And as a result of going through that process, several facilities have been closed in the Southern California area: El Toro and Tustin and other (bases). At the same time, we're in a process where we are seeing from a strategic perspective more and more need to support and provide capability in the Pacific region. And that was one of the conclusions out of the QDR, the Quadrennial Defense Review. I think basically we're kind of about as tight as we could ever imagine given both the current and projected needs.The SECNAV going around the tree a bit in the interview about the inability of the interviewer to understand the basics of military training. Then you could tell SECNAV just got tired of the whole interview. I'll give the SECNAV this; he is fiesty. Read the whole thing...but here are some of my favorite answers.
What do you mean by tight?
In terms of capacity. We're down to a minimal capacity relative to both the operational and training needs that we have now.
The idea being looked at with Miramar is to have separate runways so that the aircraft you're talking about wouldn't be using the same runways as civilian aircraft. And separate air spaces?
Obviously not flying into the same air space. They'd both be in the same air space. I have seen no way presented that deconflicts the air space to an extent that anybody in the Navy aviation community is comfortable with.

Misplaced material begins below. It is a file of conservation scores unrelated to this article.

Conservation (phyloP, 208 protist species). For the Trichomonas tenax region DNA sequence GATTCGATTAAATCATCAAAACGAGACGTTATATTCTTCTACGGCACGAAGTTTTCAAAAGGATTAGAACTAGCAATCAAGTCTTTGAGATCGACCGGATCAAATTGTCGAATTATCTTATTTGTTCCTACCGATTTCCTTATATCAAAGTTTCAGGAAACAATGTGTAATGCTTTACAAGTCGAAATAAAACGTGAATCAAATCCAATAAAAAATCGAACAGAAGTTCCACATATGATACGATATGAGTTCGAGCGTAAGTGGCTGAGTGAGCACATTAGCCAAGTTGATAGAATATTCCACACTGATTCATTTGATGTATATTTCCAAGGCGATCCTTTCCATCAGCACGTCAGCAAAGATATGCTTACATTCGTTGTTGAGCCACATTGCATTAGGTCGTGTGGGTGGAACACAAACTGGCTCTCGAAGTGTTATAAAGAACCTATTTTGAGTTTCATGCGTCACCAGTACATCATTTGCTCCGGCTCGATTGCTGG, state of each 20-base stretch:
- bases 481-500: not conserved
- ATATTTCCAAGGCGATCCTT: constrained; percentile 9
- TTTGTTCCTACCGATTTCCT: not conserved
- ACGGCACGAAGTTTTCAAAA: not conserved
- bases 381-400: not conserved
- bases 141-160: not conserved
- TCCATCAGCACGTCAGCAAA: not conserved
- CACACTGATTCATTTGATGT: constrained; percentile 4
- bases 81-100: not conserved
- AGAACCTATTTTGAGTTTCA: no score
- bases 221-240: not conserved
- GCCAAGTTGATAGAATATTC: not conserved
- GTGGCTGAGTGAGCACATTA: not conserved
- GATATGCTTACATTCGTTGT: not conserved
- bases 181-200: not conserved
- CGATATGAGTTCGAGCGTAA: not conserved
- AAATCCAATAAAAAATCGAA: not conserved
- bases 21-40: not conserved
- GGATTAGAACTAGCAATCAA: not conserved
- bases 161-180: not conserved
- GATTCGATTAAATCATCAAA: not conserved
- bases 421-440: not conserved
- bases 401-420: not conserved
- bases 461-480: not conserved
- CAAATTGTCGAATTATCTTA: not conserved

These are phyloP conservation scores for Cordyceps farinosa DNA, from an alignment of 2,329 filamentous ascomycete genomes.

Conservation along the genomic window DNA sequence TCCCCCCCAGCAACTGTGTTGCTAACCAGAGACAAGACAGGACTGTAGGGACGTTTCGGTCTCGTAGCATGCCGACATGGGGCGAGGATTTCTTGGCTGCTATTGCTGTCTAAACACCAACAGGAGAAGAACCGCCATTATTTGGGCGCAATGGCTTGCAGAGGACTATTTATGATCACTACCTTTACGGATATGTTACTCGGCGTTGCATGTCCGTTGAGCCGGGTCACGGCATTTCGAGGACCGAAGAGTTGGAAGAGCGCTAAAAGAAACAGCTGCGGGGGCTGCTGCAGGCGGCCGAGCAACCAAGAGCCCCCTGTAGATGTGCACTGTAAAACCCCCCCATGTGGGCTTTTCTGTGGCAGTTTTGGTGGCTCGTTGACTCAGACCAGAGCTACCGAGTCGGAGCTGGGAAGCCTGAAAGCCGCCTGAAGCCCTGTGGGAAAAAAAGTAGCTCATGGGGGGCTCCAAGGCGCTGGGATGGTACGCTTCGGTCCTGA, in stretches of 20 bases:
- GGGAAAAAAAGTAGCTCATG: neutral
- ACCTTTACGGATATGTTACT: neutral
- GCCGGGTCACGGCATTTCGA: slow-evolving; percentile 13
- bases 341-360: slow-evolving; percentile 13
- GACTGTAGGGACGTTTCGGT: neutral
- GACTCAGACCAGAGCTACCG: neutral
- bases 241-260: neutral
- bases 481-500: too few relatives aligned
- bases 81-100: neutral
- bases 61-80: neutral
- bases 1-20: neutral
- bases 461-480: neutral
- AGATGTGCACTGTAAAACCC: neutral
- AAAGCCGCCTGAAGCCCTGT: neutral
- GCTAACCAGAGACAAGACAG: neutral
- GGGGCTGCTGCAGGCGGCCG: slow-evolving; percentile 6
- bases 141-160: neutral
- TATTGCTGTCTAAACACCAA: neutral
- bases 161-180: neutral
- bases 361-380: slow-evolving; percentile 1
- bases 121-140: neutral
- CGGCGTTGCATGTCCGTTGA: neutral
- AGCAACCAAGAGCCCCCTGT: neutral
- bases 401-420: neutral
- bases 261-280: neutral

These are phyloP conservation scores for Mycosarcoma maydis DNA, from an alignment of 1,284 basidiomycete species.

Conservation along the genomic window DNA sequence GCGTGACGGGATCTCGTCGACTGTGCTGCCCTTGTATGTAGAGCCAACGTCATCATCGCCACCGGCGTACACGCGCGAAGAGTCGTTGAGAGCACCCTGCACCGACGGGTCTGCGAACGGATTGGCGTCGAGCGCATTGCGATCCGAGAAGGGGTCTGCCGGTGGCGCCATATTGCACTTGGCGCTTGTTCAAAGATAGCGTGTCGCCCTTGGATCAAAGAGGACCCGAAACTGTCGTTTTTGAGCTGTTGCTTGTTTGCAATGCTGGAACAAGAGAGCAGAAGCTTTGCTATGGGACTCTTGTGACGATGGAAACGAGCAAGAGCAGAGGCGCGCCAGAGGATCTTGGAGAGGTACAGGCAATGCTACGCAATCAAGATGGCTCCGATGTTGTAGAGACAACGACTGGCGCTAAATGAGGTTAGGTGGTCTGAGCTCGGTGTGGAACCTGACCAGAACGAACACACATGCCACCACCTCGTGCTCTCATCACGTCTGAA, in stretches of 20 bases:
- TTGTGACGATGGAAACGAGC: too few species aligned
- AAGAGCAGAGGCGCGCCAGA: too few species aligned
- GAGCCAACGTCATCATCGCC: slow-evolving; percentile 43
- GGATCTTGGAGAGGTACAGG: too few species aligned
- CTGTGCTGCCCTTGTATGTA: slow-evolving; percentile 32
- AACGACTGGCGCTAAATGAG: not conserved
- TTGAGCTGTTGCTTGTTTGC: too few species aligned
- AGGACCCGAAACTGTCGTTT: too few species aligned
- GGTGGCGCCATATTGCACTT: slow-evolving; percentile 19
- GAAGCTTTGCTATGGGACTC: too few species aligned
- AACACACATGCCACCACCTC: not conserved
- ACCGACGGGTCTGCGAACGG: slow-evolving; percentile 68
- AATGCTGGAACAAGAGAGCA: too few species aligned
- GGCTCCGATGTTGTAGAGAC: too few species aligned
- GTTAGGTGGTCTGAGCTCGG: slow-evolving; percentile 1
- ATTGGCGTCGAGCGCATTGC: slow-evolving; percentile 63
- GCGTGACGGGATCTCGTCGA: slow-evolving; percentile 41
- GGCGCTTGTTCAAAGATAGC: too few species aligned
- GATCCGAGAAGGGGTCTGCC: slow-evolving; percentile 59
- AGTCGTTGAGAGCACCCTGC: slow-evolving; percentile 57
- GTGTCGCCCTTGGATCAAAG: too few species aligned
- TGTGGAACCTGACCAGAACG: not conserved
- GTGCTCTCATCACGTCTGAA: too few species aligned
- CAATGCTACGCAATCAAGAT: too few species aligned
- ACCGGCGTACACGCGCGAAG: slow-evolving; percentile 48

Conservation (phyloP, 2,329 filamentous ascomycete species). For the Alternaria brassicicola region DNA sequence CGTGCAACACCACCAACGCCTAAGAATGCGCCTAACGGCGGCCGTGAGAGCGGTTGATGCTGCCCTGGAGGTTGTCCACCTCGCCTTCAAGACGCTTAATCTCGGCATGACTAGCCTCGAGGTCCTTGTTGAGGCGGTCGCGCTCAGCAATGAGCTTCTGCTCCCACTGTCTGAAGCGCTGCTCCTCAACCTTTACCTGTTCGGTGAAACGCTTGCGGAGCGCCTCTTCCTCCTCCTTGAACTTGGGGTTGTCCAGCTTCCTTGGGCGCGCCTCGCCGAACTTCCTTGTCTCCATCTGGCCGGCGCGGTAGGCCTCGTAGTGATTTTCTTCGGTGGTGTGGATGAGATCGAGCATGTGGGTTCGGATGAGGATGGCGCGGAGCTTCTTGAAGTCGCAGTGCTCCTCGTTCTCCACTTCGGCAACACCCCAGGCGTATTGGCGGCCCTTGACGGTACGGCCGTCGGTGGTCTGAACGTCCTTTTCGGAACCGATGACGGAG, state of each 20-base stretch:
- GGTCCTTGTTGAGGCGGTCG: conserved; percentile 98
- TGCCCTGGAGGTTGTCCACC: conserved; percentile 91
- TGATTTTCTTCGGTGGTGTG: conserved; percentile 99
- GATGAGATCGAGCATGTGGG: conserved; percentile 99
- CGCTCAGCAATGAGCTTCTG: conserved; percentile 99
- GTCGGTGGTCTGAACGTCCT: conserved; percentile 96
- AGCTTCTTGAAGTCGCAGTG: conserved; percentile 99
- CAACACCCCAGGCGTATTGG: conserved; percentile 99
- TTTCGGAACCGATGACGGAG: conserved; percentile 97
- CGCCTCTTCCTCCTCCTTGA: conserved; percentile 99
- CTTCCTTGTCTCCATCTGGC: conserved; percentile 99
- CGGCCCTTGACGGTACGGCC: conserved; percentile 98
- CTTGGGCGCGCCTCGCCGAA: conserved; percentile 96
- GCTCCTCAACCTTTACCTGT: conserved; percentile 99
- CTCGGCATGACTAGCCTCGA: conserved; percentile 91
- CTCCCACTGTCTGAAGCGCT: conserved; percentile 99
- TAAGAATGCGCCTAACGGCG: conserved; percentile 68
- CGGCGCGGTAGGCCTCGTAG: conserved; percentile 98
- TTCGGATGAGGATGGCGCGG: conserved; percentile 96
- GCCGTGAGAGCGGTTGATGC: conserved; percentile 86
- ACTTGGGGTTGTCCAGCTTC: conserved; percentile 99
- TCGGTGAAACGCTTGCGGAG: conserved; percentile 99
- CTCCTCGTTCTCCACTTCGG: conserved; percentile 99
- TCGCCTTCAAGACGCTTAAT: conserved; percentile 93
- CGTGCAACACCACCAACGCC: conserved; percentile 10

One of the options being looked at is potentially moving the carrier landing practice away from Miramar to either a new runway that the airport authority would build at Camp Pendleton or to Yuma. Where at Camp Pendleton?
They've identified a site on the base where a single runway could be built that's not subject to flooding like the current runway is there. And so the idea is that in the middle of artillery ranges and live fire exercises at Camp Pendleton we'll be running additional aircraft.
No, that's not the idea. The idea is shared space. You've got tens of thousands of acres at Pendleton and at Miramar, and the idea is to share that space sensibly.
And I guess what I'm trying to make clear, and I'll just restate my position here. We had a lot more space. We have had a lot of that space taken away from us. We are in the middle of a war. We are using the hell out of Pendleton, out of Twentynine Palms. We've got Marines that are preparing – I was out at Pendleton, I was out at Twentynine Palms earlier this week – a group of Marines out there that are preparing in three weeks to go out into the theater (Iraq). You know something? Some of them are not going to come back.
Is that relevant to the airport debate?
I think it is.
Explain the connection.
I think the connection is that we are in a land war. We are trying to provide for the defense of the nation. And we are utilizing our facilities very extensively. And we recognize the need to be able to provide the maximum possible training experience for the people that we are putting in harm's way.
And do you think the airport authority is going to come forward with a proposal that will undermine the training and readiness of the troops?
All of the suggestions that you have made here this morning have all gone in the direction which would take significant facilities and significant flexibility away from the Navy and Marine Corps, too.
I don't know, do you?Yea, I like him.
We did not ask him to do that. Congressman Hunter is fully capable of taking his own lead in such matters.
They have outlined a number of concepts and we have evaluated those and found them to be wanting.